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Curatia Analysis for Tue, Feb 5

Why AI’s Weaknesses May Be Its Saving Grace

As fintech Davids and Wall Street Goliaths alike have dived deeper into AI projects, the heady early days of romanticizing AI’s ability to remake the financial landscape have given way to more sober media reflection on AI’s challenges and limitations.

That descent down the curve of AI’s innovation hype cycle could both help and hinder the progression of AI in the finance sphere, apprising firms of the technology’s common pitfalls but also discouraging investment in ambitious and potentially game-changing projects.

In the increasingly crowded world of ESG investing, fund managers are seeking to differentiate themselves by using AI to glean trading intelligence.

Scanning corporate filings to determine which companies have begun paying more attention to plastic pollution, for example, can yield insights on ESG-friendly firms as well as on the fortunes of plastics companies.

But the long-lamented lack of standardization around ESG factors also highlights a key weakness of AI: To facilitate comparisons, it requires data in a consistent format with few errors or omissions. Thin data sets can also cause hyper-analytical AI to view flukes as patterns.

In a finance sector where alt data is all the rage and historical financial data is often a hodge-podge of disparate data sets cobbled together as a result of mergers, that seemingly simple mandate can be a tall order.

Experts have also voiced concern over AI’s inability to provide transparency into its decision-making process and its potential to perpetuate biases lurking in historical data such as applications for mortgage loans and credit cards.

And while data must be extensive and robust, it must also be rare to be of value in the financial world. That paradox rules out the vast majority of data sets falling outside the Goldilocks zone.

The wealth of challenges around data quality in machine learning prompted MIT Sloan Management Review to contend that the machine learning race is really a data race.

Also challenging is the fact that the science of valuing companies has shifted from a focus on tangible assets (83% of markets in 1975) to harder-to-value intangible assets (84% of markets by 2015). That shifting dynamic has made obtaining data that bears on companies’ true value more difficult.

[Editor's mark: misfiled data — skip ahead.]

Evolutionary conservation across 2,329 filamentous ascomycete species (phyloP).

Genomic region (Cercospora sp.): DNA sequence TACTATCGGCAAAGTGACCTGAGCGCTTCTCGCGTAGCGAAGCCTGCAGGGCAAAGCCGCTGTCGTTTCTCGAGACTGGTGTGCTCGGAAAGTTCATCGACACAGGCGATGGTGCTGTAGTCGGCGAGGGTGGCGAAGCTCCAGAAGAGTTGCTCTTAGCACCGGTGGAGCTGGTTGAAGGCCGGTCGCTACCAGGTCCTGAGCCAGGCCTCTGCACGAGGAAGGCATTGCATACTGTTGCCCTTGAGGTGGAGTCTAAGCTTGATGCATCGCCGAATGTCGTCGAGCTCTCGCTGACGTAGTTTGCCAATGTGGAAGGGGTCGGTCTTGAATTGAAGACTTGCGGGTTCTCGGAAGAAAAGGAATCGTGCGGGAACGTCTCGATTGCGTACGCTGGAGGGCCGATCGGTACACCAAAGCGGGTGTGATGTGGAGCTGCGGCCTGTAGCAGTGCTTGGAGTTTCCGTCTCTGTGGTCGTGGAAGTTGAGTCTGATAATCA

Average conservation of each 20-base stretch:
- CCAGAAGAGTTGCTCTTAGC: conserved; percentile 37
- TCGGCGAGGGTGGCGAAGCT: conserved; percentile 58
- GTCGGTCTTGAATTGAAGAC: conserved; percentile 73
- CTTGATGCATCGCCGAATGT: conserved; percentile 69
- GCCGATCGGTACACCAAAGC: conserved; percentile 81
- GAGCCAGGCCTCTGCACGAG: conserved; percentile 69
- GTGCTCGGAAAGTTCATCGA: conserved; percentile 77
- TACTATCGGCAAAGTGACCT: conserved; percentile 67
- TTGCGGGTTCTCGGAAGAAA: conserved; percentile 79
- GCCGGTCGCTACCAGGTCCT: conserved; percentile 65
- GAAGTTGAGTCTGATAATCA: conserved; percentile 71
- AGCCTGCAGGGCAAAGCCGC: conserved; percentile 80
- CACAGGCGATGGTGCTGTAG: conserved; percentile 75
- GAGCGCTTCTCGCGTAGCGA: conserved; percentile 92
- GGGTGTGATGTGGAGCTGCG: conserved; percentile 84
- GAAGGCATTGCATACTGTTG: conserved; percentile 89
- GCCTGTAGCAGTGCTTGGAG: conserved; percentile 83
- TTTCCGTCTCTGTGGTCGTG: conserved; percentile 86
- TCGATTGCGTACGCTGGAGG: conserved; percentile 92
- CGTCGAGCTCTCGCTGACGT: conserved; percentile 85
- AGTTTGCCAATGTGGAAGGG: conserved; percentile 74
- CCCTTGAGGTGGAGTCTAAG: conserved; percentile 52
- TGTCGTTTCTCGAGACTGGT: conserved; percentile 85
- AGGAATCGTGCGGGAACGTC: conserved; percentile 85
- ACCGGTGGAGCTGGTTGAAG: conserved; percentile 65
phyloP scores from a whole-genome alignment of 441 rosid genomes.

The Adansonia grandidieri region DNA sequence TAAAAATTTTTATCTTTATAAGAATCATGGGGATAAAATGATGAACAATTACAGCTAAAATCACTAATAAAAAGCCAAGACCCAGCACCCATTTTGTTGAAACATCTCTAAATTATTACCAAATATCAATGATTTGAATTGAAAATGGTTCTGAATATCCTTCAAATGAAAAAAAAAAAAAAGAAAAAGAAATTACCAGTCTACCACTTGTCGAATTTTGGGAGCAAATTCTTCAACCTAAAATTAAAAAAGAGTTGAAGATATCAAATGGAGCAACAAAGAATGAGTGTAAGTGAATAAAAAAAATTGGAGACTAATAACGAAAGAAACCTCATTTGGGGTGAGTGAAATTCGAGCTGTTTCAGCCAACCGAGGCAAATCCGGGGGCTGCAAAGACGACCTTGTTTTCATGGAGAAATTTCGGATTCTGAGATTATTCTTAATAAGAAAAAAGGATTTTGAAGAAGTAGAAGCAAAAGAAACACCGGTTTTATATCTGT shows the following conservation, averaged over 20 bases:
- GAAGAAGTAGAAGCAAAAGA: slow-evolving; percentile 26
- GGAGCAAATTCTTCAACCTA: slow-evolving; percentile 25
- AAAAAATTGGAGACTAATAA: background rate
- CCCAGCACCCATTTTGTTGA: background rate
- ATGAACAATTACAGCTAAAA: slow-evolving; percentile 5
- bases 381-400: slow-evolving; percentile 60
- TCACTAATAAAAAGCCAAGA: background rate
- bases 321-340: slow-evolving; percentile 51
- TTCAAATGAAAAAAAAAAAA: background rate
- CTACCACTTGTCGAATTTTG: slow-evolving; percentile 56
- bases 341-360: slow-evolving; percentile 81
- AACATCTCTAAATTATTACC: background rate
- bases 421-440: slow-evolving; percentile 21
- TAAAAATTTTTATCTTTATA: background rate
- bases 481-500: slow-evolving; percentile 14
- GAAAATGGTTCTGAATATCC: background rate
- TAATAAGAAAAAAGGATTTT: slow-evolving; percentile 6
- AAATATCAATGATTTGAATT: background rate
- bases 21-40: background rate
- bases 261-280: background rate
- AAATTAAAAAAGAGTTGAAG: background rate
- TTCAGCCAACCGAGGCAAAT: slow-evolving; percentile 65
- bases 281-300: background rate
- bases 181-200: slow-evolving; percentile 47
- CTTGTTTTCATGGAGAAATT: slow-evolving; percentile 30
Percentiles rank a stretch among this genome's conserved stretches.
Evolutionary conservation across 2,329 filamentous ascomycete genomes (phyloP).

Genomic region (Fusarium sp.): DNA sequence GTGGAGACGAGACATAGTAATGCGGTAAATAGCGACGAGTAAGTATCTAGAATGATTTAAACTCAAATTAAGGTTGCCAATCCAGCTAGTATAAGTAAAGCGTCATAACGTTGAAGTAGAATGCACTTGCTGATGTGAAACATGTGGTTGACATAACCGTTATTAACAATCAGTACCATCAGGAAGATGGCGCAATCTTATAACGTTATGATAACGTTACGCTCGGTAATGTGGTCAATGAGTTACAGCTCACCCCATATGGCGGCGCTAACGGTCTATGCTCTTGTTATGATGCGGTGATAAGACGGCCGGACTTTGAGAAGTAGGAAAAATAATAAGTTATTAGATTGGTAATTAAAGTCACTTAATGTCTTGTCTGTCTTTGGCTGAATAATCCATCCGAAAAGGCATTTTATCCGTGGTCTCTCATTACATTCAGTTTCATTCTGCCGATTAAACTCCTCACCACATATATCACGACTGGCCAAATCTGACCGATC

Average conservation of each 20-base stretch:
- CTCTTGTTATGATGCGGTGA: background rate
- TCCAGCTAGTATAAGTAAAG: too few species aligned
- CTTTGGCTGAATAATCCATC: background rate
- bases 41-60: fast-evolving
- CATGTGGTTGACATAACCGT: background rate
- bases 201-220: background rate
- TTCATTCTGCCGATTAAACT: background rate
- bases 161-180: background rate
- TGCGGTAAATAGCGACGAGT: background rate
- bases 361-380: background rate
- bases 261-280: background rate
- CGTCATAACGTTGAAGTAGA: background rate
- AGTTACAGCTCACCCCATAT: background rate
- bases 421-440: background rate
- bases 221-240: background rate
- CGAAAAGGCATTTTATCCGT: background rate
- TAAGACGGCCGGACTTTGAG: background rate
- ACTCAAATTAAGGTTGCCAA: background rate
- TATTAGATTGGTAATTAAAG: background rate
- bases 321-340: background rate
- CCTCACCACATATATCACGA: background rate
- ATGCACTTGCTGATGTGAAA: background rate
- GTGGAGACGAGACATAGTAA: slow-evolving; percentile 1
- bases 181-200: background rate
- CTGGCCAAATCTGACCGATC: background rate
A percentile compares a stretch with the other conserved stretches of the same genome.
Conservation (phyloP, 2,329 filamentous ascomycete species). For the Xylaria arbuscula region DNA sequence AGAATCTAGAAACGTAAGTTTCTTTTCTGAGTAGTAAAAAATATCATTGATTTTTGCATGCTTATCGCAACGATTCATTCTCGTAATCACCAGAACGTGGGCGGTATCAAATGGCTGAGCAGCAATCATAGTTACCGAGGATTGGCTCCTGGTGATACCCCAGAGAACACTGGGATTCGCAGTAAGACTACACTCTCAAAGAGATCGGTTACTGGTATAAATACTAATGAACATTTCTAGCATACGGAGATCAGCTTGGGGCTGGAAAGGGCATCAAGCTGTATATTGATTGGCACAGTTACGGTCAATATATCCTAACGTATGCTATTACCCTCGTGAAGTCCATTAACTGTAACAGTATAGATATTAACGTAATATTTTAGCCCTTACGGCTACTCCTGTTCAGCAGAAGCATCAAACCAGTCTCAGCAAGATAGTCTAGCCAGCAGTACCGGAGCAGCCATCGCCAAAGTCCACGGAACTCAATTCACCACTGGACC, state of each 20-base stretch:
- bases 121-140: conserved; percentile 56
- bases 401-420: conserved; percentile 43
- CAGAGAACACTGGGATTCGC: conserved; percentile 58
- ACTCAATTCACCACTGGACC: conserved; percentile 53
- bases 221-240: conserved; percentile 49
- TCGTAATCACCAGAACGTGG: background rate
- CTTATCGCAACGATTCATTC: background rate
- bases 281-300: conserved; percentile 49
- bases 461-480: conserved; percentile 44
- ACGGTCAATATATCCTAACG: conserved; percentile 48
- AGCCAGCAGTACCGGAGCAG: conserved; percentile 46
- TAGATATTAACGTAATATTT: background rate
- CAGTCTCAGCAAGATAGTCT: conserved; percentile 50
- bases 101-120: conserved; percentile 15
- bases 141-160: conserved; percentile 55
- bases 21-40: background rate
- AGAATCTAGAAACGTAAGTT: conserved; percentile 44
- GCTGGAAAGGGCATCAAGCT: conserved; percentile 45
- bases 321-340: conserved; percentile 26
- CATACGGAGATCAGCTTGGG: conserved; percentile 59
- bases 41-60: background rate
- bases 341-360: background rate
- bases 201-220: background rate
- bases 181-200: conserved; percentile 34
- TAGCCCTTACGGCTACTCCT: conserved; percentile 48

While such critiques of AI are hardly new, they have gained a greater slice of coverage in financial media of late. That trend has served in part to reassure financial professionals who worry AI poses a threat to their livelihood.

It also reflects as well as encourages a more skeptical approach to AI by executives. The percentage of executives who think AI is too opaque, for example, leaped from 29% in 2016 to 60% last year, per an IBM survey of 5,000 businesses.

Trending skepticism among execs owing to AI’s challenges and limitations may appear to be a stumbling block for the budding technology. But there are also reasons to believe it’s aiding AI adoption.

A PwC report released in December noted that AI initiatives led by CIOs “often fail to gain traction within the broader enterprise, with technologists focusing too much on IT capabilities and not enough on business needs or outcomes,” according to The Wall Street Journal.

Instead, AI-related projects fare better when ownership is shared between a firm’s business and technology arms, and when it’s delegated to groups with specific business needs rather than managed holistically from the top down.

Those findings illustrate businesses’ adoption of a more tempered, incrementalist approach to AI as they’ve gained a more nuanced understanding of not only the technology’s potential but also its weaknesses.

By fueling the technology’s application to real-world problems, a more tempered approach to AI could accelerate its widespread implementation. In that sense, AI’s weaknesses are saving it from the scathing rebuke critics have leveled at blockchain — namely, that it is a “solution in search of a problem.”

Ironically, AI incrementalism could also hinder bigger breakthroughs by curtailing investment in the types of visionary projects that, for now at least, remain central to AI’s identity.